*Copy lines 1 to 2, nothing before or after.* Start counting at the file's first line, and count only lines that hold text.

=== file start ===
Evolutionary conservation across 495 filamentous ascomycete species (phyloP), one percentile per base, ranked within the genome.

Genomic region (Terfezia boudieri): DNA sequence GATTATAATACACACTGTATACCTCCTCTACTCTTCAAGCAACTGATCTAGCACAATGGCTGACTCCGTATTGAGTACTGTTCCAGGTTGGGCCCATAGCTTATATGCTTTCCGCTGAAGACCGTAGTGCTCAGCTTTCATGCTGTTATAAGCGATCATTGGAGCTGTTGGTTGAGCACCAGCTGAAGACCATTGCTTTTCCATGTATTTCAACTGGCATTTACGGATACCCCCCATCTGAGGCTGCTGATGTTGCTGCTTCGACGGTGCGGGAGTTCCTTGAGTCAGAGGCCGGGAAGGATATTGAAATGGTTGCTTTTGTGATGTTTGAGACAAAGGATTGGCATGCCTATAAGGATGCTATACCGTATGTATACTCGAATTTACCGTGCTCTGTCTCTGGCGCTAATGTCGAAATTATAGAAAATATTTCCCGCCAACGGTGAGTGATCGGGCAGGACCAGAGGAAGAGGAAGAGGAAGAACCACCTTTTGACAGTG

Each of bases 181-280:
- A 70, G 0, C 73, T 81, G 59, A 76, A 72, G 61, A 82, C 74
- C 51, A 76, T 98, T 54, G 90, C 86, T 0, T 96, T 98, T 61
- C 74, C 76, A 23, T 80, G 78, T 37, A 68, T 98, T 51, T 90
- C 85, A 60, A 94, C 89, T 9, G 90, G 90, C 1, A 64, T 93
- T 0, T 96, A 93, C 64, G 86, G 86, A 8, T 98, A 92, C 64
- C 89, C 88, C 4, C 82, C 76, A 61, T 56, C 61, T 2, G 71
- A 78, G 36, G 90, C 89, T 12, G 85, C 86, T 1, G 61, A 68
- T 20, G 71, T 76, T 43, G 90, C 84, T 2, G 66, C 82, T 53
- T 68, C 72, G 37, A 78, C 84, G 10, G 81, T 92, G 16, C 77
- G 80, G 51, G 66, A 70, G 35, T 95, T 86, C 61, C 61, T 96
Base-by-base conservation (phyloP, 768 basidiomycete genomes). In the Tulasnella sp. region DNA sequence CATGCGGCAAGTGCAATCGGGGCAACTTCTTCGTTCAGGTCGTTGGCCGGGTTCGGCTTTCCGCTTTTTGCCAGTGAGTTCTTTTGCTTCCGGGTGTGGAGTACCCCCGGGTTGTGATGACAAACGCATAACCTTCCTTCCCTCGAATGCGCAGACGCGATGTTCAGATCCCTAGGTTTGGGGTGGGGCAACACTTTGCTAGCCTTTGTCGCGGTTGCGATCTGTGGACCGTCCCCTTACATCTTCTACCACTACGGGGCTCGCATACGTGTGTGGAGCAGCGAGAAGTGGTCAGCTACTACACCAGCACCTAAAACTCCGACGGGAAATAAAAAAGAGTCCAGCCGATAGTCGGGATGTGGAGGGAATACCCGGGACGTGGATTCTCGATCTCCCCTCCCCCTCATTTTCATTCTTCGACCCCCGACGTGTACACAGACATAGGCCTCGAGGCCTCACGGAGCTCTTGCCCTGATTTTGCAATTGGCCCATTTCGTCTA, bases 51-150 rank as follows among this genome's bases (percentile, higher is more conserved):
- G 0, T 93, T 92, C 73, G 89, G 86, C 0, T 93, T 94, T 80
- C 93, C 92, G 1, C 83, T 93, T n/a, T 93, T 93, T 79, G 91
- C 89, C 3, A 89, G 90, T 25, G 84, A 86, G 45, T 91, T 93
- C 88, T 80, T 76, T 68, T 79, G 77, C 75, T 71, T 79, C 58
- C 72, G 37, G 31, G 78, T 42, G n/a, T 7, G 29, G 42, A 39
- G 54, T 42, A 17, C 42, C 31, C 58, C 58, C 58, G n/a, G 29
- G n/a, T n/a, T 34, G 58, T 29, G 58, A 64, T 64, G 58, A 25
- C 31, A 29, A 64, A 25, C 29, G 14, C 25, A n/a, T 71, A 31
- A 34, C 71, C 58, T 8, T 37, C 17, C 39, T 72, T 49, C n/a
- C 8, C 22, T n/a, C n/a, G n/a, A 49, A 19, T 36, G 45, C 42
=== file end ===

Evolutionary conservation across 495 filamentous ascomycete species (phyloP), one percentile per base, ranked within the genome.

Genomic region (Terfezia boudieri): DNA sequence GATTATAATACACACTGTATACCTCCTCTACTCTTCAAGCAACTGATCTAGCACAATGGCTGACTCCGTATTGAGTACTGTTCCAGGTTGGGCCCATAGCTTATATGCTTTCCGCTGAAGACCGTAGTGCTCAGCTTTCATGCTGTTATAAGCGATCATTGGAGCTGTTGGTTGAGCACCAGCTGAAGACCATTGCTTTTCCATGTATTTCAACTGGCATTTACGGATACCCCCCATCTGAGGCTGCTGATGTTGCTGCTTCGACGGTGCGGGAGTTCCTTGAGTCAGAGGCCGGGAAGGATATTGAAATGGTTGCTTTTGTGATGTTTGAGACAAAGGATTGGCATGCCTATAAGGATGCTATACCGTATGTATACTCGAATTTACCGTGCTCTGTCTCTGGCGCTAATGTCGAAATTATAGAAAATATTTCCCGCCAACGGTGAGTGATCGGGCAGGACCAGAGGAAGAGGAAGAGGAAGAACCACCTTTTGACAGTG